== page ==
It's called Tusks and it's got me wondering: why has it taken so long for someone to make a video game about Gay Orcs? It all seems so obvious now...
It's the work of Mitch Alexander, a Scottish Games Journalist and game designer. It started life as a NaNoRenO project (a challenge to create a visual novel in 31 days) and is now being worked on for an upcoming release.
In Tusks players travel through what is described as an "anachronistic, semi-mythical Scotland" and meet, become friends with, and sometimes date a variety of different Orcs.
Why Orcs? Well, personally I love Mitch Alexander's explanation so I'll just post it here:
Monsters are the eternal outsiders - and I think a lot of people who don’t mesh up quite well tend to empathise and relate to the monsters sometimes more than the heroes that tend to take center stage. For example, female artists and creators are exploring monsters through things like mermaid myths and cyborg feminism - comparatively, orcishness in its ugly, crass and troubled depictions holds the same kind of appeal to me. Orcs get cast as the Other to whatever values artists want to uphold, often through real-world tropes, stereotypes and narratives rooted in racism, misogyny, homophobia and more. Instead, I’d like to cast the orcs as the protagonists, and show that most of the things we tend to think about orcs tend to be reflective of the folk writing them.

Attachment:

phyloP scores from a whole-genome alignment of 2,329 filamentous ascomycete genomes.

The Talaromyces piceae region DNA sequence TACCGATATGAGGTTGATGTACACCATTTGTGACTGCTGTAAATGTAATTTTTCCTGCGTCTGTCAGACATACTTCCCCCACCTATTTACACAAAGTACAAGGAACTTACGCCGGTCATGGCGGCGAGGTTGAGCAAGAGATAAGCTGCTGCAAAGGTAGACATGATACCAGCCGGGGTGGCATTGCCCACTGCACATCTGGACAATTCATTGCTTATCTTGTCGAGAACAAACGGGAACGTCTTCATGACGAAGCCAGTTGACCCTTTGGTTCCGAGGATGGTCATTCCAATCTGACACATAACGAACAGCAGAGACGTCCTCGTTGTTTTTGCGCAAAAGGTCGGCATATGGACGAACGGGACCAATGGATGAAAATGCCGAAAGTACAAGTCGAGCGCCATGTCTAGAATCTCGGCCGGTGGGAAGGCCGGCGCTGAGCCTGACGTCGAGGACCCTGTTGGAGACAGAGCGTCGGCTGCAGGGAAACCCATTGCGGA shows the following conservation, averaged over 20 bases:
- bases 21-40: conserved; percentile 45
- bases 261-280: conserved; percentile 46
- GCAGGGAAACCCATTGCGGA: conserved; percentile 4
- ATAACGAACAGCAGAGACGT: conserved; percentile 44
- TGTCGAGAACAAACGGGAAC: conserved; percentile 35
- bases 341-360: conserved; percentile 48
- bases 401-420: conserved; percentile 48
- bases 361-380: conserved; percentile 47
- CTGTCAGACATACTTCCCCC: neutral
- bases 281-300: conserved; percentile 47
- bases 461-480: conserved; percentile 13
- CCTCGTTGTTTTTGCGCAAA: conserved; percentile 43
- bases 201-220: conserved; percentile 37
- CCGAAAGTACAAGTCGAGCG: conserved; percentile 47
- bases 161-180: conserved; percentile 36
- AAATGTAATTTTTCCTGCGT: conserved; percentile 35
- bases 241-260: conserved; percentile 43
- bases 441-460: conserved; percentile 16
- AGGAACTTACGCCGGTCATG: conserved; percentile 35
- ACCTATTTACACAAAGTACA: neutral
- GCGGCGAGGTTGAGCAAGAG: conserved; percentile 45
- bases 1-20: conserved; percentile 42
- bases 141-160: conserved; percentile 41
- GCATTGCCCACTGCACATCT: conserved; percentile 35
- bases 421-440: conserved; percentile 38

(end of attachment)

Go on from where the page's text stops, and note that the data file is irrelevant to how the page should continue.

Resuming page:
That's actually super interesting and actually really well considered in a way.
In Tusks the idea is to focus on diverse, multiple different body types that aren't usually considered 'romantic' in other media: "round, stocky and fat bodies, with stretchmarks, body hair, facial hair, scars and piercings; with visible and invisible disabilities, with varying ages, with differing beliefs, educational backgrounds and attitudes".
In terms of the game itself, Mitch is also trying to push boundaries, removing the player from the centre of the game, and trying to remove that feeling dating sims have: the idea that you're just pushing the right buttons to get the right response. Mitch is hoping his characters will act more like actual human beings.
There's no official release date for Tusks, but there will be public playtests throughout April. You can find out more about the game here.